Tuesday, July 10, 2012

A Family of Females • Daughters

Daughters book cover
Daughters by Elizabeth Buchan
Publisher: Penguin
Publication Date: March 1, 2012
Source/Format: Publisher (Thanks!) || Paperback
[I received this book from the publisher. This in no way affects the contents of my review.]

It is a truth universally acknowledged that all mothers want to see their daughters happily settled. But for Lara, mother to Maudie and stepmother to Jasmine and Eve, realizing this ambition has not been easy. With an ex-husband embarking on a new marriage, and the surprising and late blooming developments in her own love life to contend with, Lara has enough to worry about, especially with Eve's upcoming wedding. And when she begins to fear that Eve is marrying a man who will only make her unhappy, and Maudie reveals something that shocks the entire family, Lara faces the ultimate dilemma. Does she step in and risk the wrath of her daughters? Or does she stand by and watch them both make what she fears will be the biggest mistakes of their lives?


It's been a while since I posted about a contemporary adult novel. DAUGHTERS certainly caters to my penchant for books about families - and this book is only made more special by the fact that it talks about the relationship between the women in one particular family. ELIZABETH BUCHAN appears to have a firm grasp of the relationships between mother and daughter, between sisters, and it definitely shows in this novel.

Each of the women in this novel is characterized in a way that sets them apart from each other. Lara is the mother, the one who worries constantly over her children, hovering and puttering about in the way only mothers can. Eve is the one who's in control, who appears to know what she wants and gets exactly that by wheedling her way. Jasmine is the middle child, the peacemaker, the one who makes an effort to communicate with all the involved parties in any argument. Maudie is the youngest, headstrong and forceful and opinionated. I had no trouble keeping track of each character's story, as they were all markedly different and followed different arcs.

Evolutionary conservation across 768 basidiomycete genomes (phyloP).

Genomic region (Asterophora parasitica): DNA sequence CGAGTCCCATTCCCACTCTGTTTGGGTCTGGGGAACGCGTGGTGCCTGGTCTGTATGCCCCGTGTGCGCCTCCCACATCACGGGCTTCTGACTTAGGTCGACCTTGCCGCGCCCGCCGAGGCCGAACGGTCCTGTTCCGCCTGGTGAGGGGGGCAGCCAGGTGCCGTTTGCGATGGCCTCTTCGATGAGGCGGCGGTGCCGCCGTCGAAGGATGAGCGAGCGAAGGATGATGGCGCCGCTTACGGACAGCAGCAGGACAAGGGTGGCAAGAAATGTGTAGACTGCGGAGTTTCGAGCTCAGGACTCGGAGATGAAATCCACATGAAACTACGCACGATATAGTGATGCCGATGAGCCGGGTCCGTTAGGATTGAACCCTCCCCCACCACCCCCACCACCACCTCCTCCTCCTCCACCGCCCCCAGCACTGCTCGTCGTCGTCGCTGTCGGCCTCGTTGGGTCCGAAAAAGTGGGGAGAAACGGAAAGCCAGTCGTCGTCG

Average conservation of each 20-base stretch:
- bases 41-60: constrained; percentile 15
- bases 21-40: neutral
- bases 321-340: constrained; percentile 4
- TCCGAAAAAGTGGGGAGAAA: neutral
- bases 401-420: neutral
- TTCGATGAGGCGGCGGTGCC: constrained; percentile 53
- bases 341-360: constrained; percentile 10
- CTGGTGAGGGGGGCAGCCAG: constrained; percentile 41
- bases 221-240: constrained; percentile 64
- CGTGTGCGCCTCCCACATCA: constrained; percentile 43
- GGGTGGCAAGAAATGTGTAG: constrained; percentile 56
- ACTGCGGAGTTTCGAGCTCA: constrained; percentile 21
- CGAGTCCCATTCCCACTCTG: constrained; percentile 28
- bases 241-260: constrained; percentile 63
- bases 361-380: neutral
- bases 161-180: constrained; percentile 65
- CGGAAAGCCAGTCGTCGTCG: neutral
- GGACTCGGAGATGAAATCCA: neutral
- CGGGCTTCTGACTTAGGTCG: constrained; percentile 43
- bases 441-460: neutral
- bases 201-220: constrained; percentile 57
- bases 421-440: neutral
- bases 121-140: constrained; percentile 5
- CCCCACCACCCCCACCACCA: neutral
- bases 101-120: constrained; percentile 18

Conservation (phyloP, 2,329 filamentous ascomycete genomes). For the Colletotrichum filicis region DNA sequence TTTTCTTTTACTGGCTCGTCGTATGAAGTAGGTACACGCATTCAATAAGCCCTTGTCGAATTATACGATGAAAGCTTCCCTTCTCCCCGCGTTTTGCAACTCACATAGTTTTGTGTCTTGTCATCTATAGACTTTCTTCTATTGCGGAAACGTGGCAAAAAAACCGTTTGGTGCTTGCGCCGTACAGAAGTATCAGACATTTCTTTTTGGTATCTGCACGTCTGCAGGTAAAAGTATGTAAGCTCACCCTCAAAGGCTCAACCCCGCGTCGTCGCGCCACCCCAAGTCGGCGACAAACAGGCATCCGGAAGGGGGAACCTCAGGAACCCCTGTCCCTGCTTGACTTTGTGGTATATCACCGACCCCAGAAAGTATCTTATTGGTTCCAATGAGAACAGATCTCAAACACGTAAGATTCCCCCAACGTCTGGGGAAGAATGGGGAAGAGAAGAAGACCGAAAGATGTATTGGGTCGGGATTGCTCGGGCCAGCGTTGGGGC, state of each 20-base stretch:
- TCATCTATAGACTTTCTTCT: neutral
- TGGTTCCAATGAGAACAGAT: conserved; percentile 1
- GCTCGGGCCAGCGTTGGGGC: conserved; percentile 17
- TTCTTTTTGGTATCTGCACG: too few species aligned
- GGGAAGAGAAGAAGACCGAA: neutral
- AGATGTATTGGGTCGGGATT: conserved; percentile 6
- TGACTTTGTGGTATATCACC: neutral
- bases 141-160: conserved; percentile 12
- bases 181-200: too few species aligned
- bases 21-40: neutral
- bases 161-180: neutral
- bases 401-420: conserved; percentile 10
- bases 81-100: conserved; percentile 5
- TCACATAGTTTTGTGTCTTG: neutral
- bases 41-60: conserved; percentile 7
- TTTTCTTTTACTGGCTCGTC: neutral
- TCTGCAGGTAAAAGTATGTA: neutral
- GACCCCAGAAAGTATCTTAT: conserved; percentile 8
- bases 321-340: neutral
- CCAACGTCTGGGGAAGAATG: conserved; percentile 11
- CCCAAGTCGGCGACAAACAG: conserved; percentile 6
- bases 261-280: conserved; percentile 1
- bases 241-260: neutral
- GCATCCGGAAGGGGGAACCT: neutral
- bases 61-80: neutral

Apart from the characters, I thought the story was simple, yet realistic. The entire family is forced to face all these "big" moments happening in everyone's lives - Eve's wedding and Maudie's announcement. There's a lot of tension, a lot of emotion, but there's also a whole lot of love You can clearly see how each of the characters I've highlighted loves the others - and that is the novel's strongest selling point to me.

2 comments:

  1. I love that this book is simple yet realistically! I think it's really good that each character had their own defining characteristics, I hate it when characters seem to blur together. Yay for the relationships in this book. Great review, Alexa!

    ReplyDelete
    Replies
    1. It's a departure from what I normally read, but it's really very good.

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